Growing up working class in Philadelphia, Gia was a member of the ‘Bowie Kids’ in high school – a group of die hard fans who went to his concerts and adopted his unique blend of androgynous dressing as their own. Gia cut her hair short and dyed it bold colours, and shopped at vintage and second hand clothing stores, where she picked up men’s button-down shirts, distressed Levi’s 501s, and beaten-up leather boots. As one of the first openly gay models, she often visited DCA, a gay club in the city where, she met one of her first long-term partners: Sharon Beverley. Though Gia had a few trysts with men, she identified as a lesbian. In the film, one of her friends asks if she’s ever had sex with a man before. The model responds: “Yeah once. And I could have done that with a German Shepherd.”
SHE WAS THE ANTITHESIS OF OTHER MODELS OF THE ERA
Gia initially got her start with a local photographer in Philadelphia who saw her dancing, and began appearing in local newspaper advertisements, before heading to New York at 17. When she arrived in the city, Gia met with Wilhelmina Cooper, who was floored and signed her immediately. Gia embodied the contrast that the fashion industry craved during that era – in a sea of blonde, blue-eyed, beautiful women, Gia had no filter, wore no make-up and took risks. One of her first shoots saw her pose nude behind a chain-link fence with make-up artist Sandy Linter for photographer Chris von Wangenheim. The shoot was her breakout moment, and led to her modelling for labels including Versace and Dior, and legendary photographers like Helmut Newton and Arthur Elgort. She also starred in an iconic music video, for Blondie’s 1980 hit “Atomic”.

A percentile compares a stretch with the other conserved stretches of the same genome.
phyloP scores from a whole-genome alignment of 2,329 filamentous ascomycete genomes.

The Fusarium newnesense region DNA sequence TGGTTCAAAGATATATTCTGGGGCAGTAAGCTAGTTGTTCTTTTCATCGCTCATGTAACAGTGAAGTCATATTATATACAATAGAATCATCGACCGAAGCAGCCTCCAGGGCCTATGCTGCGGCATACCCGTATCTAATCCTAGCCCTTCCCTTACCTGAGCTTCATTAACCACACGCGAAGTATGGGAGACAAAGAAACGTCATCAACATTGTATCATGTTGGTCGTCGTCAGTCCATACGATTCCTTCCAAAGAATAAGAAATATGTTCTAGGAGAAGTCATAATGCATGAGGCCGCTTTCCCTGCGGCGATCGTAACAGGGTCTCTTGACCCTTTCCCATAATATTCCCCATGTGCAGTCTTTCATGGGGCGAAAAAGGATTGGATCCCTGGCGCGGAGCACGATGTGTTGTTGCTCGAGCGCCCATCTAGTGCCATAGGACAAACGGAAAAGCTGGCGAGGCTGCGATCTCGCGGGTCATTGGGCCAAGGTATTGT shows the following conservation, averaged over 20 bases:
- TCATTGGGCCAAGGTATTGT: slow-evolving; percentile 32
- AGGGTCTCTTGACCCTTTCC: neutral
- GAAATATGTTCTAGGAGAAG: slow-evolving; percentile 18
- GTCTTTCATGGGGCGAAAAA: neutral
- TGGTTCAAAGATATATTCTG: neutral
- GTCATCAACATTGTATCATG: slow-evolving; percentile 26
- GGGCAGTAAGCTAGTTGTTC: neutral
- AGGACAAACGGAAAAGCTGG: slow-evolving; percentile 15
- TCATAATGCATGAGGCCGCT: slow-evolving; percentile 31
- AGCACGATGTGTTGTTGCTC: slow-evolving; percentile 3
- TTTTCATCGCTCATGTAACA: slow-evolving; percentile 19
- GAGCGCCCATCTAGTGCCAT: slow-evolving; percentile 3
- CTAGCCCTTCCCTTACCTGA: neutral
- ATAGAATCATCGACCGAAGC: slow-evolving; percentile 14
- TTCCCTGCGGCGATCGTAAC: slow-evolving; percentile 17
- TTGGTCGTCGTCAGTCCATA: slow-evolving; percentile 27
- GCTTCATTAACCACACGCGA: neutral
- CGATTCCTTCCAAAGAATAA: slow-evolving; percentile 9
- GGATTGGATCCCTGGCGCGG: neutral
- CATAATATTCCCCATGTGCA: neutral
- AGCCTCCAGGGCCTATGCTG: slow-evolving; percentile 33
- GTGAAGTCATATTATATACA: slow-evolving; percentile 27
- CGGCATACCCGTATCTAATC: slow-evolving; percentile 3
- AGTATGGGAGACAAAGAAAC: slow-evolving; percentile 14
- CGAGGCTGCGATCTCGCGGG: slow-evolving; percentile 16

“When she was free and just being herself, Gia was unbelievable. That’s the tragedy of her story. You think, God, she didn't need drugs – she was a drug” – Angelina Jolie
WHEN WILHELMINA DIED, SHE WENT OFF THE RAILS